BOSTON – During its April 7 formal session, the Massachusetts State Senate approved an amendment offered by Senator John F. Keenan to prevent the state’s Cannabis Social Equity Trust Fund from being exploited by larger corporations.  

Through the Cannabis Social Equity Trust Fund, an applicant attempting to open a cannabis-related business would be able to receive financial assistance from the Commonwealth if the applicant meets certain criteria of a “social equity business.” Criteria include applicant income restrictions, established residency in an area disproportionately impacted by the War on Drugs, or the applicant being of Black, African American, Hispanic, or Latino descent. 

Sen. Keenan’s legislation was filed as an amendment to a slate of cannabis regulations approved by the Senate and would ensure any applicant deemed a “social equity business” would have to retain this status for up to five years before the business could be sold. The amendment seeks to prevent the swift purchase of local applicants’ cannabis-related businesses by corporations that do not qualify as social equity businesses. 

When the question of legalizing recreational marijuana was on the ballot several years ago, Sen. Keenan opposed its passage based on several concerns, one of which was that big companies would take over the Massachusetts market.  

“The Commonwealth’s public resources are intended for individuals and communities that have been harmed by years of discriminatory regulations, not corporations that see a good financial opportunity after someone else put in the hard work,” said Sen. Keenan. “If this fund is going to make Massachusetts more socially equitable, then we need to protect these supports from exploitation.” 

The amendment also stipulated that the Trust Fund Board would set terms for a clawback of grants or loans should an owner sell a social equity business before the number of years set by the board has passed. Applicants would also have to pay a fine should they act in violation of conditions of the loan or grant, or if that owner violates the clawback provision.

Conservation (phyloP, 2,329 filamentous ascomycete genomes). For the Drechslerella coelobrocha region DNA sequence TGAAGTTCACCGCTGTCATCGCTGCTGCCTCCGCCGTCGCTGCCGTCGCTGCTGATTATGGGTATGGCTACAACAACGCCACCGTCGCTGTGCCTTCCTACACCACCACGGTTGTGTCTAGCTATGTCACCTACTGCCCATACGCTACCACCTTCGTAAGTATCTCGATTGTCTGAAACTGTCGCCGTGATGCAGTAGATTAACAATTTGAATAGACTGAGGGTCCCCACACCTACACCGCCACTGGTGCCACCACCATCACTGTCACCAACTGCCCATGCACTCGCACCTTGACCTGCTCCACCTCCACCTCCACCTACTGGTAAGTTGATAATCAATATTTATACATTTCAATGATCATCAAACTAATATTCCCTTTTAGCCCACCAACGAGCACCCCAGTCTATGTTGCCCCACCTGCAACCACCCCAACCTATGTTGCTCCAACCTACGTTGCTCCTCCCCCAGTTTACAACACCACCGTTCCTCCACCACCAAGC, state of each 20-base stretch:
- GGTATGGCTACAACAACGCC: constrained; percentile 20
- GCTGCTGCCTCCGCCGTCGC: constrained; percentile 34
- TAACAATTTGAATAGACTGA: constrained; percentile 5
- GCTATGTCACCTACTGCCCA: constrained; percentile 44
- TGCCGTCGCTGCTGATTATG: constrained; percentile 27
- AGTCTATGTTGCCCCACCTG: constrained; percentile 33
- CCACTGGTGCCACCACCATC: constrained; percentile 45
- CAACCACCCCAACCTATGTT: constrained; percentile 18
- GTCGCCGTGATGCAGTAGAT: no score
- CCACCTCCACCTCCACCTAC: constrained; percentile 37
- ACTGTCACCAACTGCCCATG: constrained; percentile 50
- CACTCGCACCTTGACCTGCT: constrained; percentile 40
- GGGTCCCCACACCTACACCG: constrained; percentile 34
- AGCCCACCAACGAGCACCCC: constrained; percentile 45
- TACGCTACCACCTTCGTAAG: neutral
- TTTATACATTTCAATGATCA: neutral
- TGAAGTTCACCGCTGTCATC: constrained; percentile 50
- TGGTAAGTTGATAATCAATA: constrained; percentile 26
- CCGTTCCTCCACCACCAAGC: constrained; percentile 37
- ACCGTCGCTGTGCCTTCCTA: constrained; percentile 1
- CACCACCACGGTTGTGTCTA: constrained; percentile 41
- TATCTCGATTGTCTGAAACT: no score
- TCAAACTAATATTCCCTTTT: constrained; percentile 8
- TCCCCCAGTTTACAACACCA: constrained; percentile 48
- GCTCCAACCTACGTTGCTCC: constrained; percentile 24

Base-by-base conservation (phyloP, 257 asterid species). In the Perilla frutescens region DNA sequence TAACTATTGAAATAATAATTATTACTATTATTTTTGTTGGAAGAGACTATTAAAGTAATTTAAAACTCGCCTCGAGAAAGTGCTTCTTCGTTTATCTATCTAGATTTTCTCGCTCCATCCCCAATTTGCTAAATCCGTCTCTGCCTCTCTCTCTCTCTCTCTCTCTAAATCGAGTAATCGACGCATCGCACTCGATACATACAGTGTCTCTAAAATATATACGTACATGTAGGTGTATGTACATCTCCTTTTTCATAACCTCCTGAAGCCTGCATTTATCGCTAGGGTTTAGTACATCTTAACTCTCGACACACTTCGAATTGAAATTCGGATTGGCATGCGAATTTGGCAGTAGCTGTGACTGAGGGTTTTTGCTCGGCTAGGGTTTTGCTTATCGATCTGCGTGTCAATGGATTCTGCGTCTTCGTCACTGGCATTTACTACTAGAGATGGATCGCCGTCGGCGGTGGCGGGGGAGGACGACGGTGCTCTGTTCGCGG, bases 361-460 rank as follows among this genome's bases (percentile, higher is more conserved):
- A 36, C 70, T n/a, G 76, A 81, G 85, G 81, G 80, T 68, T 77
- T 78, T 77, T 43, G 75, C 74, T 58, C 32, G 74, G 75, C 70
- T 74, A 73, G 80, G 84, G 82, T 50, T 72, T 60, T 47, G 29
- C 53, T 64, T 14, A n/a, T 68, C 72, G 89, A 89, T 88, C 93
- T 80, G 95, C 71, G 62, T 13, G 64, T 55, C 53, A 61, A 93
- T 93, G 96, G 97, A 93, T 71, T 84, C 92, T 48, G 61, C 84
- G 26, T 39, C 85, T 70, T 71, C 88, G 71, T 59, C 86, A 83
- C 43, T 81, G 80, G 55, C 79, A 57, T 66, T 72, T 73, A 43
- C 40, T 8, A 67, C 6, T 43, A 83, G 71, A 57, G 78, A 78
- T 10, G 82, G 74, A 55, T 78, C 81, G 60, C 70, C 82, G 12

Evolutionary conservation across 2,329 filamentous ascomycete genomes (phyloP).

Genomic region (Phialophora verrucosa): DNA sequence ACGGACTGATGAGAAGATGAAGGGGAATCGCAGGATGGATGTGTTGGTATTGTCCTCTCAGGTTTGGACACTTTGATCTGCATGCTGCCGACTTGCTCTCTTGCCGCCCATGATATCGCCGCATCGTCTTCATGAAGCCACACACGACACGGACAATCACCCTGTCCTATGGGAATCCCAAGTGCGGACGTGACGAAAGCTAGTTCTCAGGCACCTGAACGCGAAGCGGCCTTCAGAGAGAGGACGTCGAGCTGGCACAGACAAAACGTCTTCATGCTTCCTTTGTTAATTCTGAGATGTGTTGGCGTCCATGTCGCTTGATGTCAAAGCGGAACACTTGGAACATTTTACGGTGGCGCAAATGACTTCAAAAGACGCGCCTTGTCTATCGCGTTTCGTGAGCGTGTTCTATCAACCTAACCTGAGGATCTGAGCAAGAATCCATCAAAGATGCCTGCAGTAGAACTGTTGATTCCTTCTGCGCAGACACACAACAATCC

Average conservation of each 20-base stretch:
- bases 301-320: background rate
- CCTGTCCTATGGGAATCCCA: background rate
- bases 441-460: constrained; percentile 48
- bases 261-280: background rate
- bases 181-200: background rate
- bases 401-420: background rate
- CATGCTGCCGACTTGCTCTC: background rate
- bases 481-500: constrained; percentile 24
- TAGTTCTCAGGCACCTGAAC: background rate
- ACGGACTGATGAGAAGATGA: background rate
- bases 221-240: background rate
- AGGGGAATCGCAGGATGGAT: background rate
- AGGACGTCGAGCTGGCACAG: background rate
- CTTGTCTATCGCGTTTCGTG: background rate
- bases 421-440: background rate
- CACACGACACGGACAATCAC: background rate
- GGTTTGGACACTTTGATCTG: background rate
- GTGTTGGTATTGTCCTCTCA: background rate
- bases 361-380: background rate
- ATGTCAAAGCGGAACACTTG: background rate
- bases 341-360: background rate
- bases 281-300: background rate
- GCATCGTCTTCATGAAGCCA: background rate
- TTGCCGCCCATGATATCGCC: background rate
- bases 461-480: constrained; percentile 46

The bill considered by the Senate also contained language to clarify the process for communities to approve cannabis consumption establishments, which was part of the voter approved ballot question. Sen. Keenan filed an amendment to delay that approval process until field sobriety and chemical analysis tests to determine marijuana intoxication that would cause driving impairment are developed and deemed scientifically reliable, though this amendment was not adopted. 

“One of my concerns when marijuana was legalized was that we would see an increase in impaired driving,” said Sen. Keenan. “With alcohol, we have tests that can reliably determine whether a person is operating a motor vehicle while under the influence of alcohol and they serve as a deterrent to impaired driving. With marijuana, we have no such tests, and I feel that until such tests are developed, we should not allow the consumption of marijuana at establishments that are similar to bars serving alcohol.” 

Sen. Keenan also filed an amendment to the bill that would have prohibited marijuana consumption establishments from being located within multi-use buildings where children live or where child-care centers and similar businesses are located, and that no matter where such an establishment was located, there be requirements to limit marijuana smoke and smells from escaping the establishment and impacting nearby residents and businesses. The amendment was also not adopted. 

“As the voter-approved marijuana market continues to grow and evolve, I first and foremost will always work to ensure that our children are not targeted by the industry, that public safety concerns, particularly about impaired driving, are addressed, and that any benefits of legalization stay local,” said Sen. Keenan.  

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